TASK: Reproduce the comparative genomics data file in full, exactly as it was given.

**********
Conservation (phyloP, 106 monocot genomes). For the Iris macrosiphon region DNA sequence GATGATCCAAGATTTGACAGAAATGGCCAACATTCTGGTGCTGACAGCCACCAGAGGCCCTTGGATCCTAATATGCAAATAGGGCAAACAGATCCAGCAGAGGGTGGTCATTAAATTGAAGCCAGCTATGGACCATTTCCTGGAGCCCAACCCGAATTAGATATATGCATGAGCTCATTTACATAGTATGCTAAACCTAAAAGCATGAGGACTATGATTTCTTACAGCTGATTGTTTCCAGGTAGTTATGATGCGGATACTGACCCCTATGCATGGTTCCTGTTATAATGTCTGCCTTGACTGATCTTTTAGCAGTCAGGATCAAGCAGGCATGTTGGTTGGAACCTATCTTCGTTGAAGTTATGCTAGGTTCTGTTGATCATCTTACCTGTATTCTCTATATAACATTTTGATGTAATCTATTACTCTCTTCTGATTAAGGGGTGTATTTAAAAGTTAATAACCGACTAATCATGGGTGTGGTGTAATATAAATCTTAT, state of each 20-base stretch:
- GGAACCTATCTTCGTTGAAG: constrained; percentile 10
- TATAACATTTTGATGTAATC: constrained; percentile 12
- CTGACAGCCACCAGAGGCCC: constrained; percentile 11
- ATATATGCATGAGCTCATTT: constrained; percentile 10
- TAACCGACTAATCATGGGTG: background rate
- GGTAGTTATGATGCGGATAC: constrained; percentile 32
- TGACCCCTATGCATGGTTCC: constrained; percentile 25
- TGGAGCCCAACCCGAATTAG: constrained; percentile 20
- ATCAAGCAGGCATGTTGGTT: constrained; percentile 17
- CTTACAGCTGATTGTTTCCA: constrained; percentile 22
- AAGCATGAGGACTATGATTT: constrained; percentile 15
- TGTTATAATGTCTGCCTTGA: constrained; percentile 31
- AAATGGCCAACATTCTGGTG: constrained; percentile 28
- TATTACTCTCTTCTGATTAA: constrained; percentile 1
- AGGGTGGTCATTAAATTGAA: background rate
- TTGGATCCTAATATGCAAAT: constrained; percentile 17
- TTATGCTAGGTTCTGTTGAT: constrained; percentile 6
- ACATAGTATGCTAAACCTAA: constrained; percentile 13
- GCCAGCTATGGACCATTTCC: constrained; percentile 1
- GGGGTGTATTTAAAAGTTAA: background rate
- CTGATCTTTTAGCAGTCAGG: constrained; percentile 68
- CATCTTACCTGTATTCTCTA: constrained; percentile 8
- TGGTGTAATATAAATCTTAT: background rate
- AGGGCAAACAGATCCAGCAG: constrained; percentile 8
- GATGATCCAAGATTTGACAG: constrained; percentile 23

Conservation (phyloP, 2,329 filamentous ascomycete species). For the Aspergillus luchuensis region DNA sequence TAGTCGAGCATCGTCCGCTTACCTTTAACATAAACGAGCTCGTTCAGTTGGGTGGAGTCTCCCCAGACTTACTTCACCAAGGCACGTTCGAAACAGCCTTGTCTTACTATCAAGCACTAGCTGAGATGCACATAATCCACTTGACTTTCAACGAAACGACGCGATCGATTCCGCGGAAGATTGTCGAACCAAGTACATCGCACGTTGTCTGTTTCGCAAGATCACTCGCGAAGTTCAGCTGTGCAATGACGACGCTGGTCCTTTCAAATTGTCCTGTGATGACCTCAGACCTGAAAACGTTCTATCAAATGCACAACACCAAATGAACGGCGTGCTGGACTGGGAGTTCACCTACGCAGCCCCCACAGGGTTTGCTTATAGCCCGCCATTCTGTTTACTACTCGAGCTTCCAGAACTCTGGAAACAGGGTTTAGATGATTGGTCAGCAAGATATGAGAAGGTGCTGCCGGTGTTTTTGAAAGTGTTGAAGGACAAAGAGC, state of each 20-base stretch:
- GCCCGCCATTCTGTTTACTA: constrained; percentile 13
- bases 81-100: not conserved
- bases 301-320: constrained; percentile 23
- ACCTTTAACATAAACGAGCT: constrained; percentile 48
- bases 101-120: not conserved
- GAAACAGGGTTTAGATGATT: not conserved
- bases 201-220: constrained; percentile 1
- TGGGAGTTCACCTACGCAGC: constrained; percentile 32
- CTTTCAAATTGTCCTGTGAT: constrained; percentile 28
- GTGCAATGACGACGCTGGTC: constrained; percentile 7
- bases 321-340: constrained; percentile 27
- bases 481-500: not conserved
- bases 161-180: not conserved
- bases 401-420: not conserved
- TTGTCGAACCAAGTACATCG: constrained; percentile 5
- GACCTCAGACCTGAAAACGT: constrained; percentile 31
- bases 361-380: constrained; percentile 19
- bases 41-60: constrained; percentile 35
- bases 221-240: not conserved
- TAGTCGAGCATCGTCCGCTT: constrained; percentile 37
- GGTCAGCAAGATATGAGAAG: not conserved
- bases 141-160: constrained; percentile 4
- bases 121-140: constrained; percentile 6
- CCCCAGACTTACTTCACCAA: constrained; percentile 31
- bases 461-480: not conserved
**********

Conservation (phyloP, 106 monocot genomes). For the Iris macrosiphon region DNA sequence GATGATCCAAGATTTGACAGAAATGGCCAACATTCTGGTGCTGACAGCCACCAGAGGCCCTTGGATCCTAATATGCAAATAGGGCAAACAGATCCAGCAGAGGGTGGTCATTAAATTGAAGCCAGCTATGGACCATTTCCTGGAGCCCAACCCGAATTAGATATATGCATGAGCTCATTTACATAGTATGCTAAACCTAAAAGCATGAGGACTATGATTTCTTACAGCTGATTGTTTCCAGGTAGTTATGATGCGGATACTGACCCCTATGCATGGTTCCTGTTATAATGTCTGCCTTGACTGATCTTTTAGCAGTCAGGATCAAGCAGGCATGTTGGTTGGAACCTATCTTCGTTGAAGTTATGCTAGGTTCTGTTGATCATCTTACCTGTATTCTCTATATAACATTTTGATGTAATCTATTACTCTCTTCTGATTAAGGGGTGTATTTAAAAGTTAATAACCGACTAATCATGGGTGTGGTGTAATATAAATCTTAT, state of each 20-base stretch:
- GGAACCTATCTTCGTTGAAG: constrained; percentile 10
- TATAACATTTTGATGTAATC: constrained; percentile 12
- CTGACAGCCACCAGAGGCCC: constrained; percentile 11
- ATATATGCATGAGCTCATTT: constrained; percentile 10
- TAACCGACTAATCATGGGTG: background rate
- GGTAGTTATGATGCGGATAC: constrained; percentile 32
- TGACCCCTATGCATGGTTCC: constrained; percentile 25
- TGGAGCCCAACCCGAATTAG: constrained; percentile 20
- ATCAAGCAGGCATGTTGGTT: constrained; percentile 17
- CTTACAGCTGATTGTTTCCA: constrained; percentile 22
- AAGCATGAGGACTATGATTT: constrained; percentile 15
- TGTTATAATGTCTGCCTTGA: constrained; percentile 31
- AAATGGCCAACATTCTGGTG: constrained; percentile 28
- TATTACTCTCTTCTGATTAA: constrained; percentile 1
- AGGGTGGTCATTAAATTGAA: background rate
- TTGGATCCTAATATGCAAAT: constrained; percentile 17
- TTATGCTAGGTTCTGTTGAT: constrained; percentile 6
- ACATAGTATGCTAAACCTAA: constrained; percentile 13
- GCCAGCTATGGACCATTTCC: constrained; percentile 1
- GGGGTGTATTTAAAAGTTAA: background rate
- CTGATCTTTTAGCAGTCAGG: constrained; percentile 68
- CATCTTACCTGTATTCTCTA: constrained; percentile 8
- TGGTGTAATATAAATCTTAT: background rate
- AGGGCAAACAGATCCAGCAG: constrained; percentile 8
- GATGATCCAAGATTTGACAG: constrained; percentile 23

Conservation (phyloP, 2,329 filamentous ascomycete species). For the Aspergillus luchuensis region DNA sequence TAGTCGAGCATCGTCCGCTTACCTTTAACATAAACGAGCTCGTTCAGTTGGGTGGAGTCTCCCCAGACTTACTTCACCAAGGCACGTTCGAAACAGCCTTGTCTTACTATCAAGCACTAGCTGAGATGCACATAATCCACTTGACTTTCAACGAAACGACGCGATCGATTCCGCGGAAGATTGTCGAACCAAGTACATCGCACGTTGTCTGTTTCGCAAGATCACTCGCGAAGTTCAGCTGTGCAATGACGACGCTGGTCCTTTCAAATTGTCCTGTGATGACCTCAGACCTGAAAACGTTCTATCAAATGCACAACACCAAATGAACGGCGTGCTGGACTGGGAGTTCACCTACGCAGCCCCCACAGGGTTTGCTTATAGCCCGCCATTCTGTTTACTACTCGAGCTTCCAGAACTCTGGAAACAGGGTTTAGATGATTGGTCAGCAAGATATGAGAAGGTGCTGCCGGTGTTTTTGAAAGTGTTGAAGGACAAAGAGC, state of each 20-base stretch:
- GCCCGCCATTCTGTTTACTA: constrained; percentile 13
- bases 81-100: not conserved
- bases 301-320: constrained; percentile 23
- ACCTTTAACATAAACGAGCT: constrained; percentile 48
- bases 101-120: not conserved
- GAAACAGGGTTTAGATGATT: not conserved
- bases 201-220: constrained; percentile 1
- TGGGAGTTCACCTACGCAGC: constrained; percentile 32
- CTTTCAAATTGTCCTGTGAT: constrained; percentile 28
- GTGCAATGACGACGCTGGTC: constrained; percentile 7
- bases 321-340: constrained; percentile 27
- bases 481-500: not conserved
- bases 161-180: not conserved
- bases 401-420: not conserved
- TTGTCGAACCAAGTACATCG: constrained; percentile 5
- GACCTCAGACCTGAAAACGT: constrained; percentile 31
- bases 361-380: constrained; percentile 19
- bases 41-60: constrained; percentile 35
- bases 221-240: not conserved
- TAGTCGAGCATCGTCCGCTT: constrained; percentile 37
- GGTCAGCAAGATATGAGAAG: not conserved
- bases 141-160: constrained; percentile 4
- bases 121-140: constrained; percentile 6
- CCCCAGACTTACTTCACCAA: constrained; percentile 31
- bases 461-480: not conserved